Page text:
JOHN LIES ON A makeshift bed next to the torpedo-tubes and goes through his old letters. For him, as for other sailors, these are often the only way to keep in touch with the outside world. Almost directly above him is a circular escape hatch.
The mood on the submarine is high. Positive messages are heard over the radio speakers. Yesterday its torpedoes had hit their target. John looks at a bottle of rum lying beside him, but takes only a small sip. The rest will be left for when they enter the port of Alexandria.
Suddenly, a ghastly rumble is heard. The steel walls shake, and John is thrown onto the forward wall of the aft compartment. Everyone is yelling, electrical circuits are on fire, lights go out, panic takes over. It all happens fast, but John knows immediately what’s going on. They have struck a mine.
John senses how the submarine is listing. The walls tremble and the rumble in his ears is water rushing into the sub. As the explosion occurred the vessel had been monitoring the action at the surface, with the conning-tower hatch open.
When the desperate cries cease, only the grim rumbling is left. In a matter of seconds the heavily flooded Perseus plunges bow-first into the deep, carrying 61 sailors with it.
At 88m long, HMS Perseus (N36) was one of the largest submarines to take part in World War Two.
She had been launched in 1929, was one of the first subs to be equipped with Mark VIII torpedoes, and had additional external welded fuel-tanks and gun-shield.
With sister submarines of the same Parthian class – Proteus, Poseidon and Pandora – she had been stationed off China until Italy entered the war in June 1940.
At this point Perseus headed to the Ionian Sea and under the command of Edward Christian Frederick Nicolay joined the 1st Submarine Flotilla.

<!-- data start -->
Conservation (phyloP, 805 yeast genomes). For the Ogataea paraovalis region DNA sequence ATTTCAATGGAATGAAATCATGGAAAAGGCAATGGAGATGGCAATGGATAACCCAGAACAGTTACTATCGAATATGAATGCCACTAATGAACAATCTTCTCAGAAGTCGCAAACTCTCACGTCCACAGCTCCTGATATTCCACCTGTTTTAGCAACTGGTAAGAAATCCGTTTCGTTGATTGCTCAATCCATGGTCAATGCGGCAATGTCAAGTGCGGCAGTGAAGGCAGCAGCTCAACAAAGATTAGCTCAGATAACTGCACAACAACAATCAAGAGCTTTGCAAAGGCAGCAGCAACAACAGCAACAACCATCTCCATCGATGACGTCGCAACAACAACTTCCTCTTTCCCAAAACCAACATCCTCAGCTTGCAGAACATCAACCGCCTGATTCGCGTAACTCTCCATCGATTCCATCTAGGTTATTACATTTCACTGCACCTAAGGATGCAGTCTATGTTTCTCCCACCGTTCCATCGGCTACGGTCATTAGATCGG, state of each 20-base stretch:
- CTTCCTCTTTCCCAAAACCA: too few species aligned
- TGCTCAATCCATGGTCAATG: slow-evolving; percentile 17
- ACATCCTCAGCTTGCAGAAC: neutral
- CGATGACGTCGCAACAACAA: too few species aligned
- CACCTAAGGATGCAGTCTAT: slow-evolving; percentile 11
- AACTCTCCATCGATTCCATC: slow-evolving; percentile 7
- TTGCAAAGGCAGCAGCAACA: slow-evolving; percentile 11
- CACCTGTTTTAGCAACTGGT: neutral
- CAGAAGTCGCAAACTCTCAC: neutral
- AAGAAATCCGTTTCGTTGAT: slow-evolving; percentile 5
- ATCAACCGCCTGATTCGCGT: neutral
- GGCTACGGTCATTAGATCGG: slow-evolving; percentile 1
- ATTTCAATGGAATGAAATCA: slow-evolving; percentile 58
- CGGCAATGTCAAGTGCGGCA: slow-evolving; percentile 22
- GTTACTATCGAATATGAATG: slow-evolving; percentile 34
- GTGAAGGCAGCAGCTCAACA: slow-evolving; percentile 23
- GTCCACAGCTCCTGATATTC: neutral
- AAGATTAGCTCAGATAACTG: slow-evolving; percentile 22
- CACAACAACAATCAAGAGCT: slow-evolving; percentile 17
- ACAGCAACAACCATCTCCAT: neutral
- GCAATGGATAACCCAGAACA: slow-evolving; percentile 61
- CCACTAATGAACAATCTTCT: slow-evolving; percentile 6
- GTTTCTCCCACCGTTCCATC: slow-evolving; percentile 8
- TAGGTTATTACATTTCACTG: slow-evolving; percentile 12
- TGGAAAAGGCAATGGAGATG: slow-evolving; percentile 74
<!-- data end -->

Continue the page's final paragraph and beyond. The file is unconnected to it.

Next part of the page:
On 5 September, two of her torpedoes hit the Italian tanker Maya 5, and on 2 October in the Benghazi Canal she sank the merchant ship Castellon.
Now at 10pm on 6 December, 1941 Perseus has been waiting for an Italian convoy to show up south of the largest Ionian island, Kefalonia. Clouds obscure the stars, and a freezing wind is blowing.
John Capes is one of two “non-combatants” hitching a ride to Alexandria. He had been the main stoker on the HMS/M Thrasher submarine, but some time ago in Malta his rented car had demolished a horse-drawn carriage and he had been back to sort the matter out.
Now he was ready to rejoin the service, and had been ordered to accompany Perseus on her offensive mission and then carry on to Alexandria to rejoin Thrasher.
The other non-combatant was young Greek lieutenant Nikolaos Merlin, first officer on the submarine Glafkos currently in for repairs in Malta but travelling to take over a new submarine in Alexandria. So Perseus had left Malta on 26 November with 59 military crew and two passengers.
THERE IS COMPLETE DARKNESS. For a few seconds the deafening murmur of the water seems to cease as John feels Perseus falling, then a devastating bump throws him back to the terrible reality.
Perseus lies on the seabed but, by some miracle, the rear section has not yet flooded.
John feels a sharp pain over his right thigh, but acts fast. He tries to snap on the flashlight that’s normally placed next to an emergency hatch, and it’s there and works! He heads for the engine-room, and the light beam slicing through the toxic air reveals a terrible sight.
Everywhere is a tangle of burned and bloodied bodies, but somehow he finds three living though badly injured sailors.
The door to the engine-room has been closed, not by human hands but by the explosion, but water is spraying through the rubber seal so it is clearly under heavy pressure.
Helping the three injured men to the emergency escape hatch takes John half an hour. By now the water level has risen significantly and bodies are floating all around him.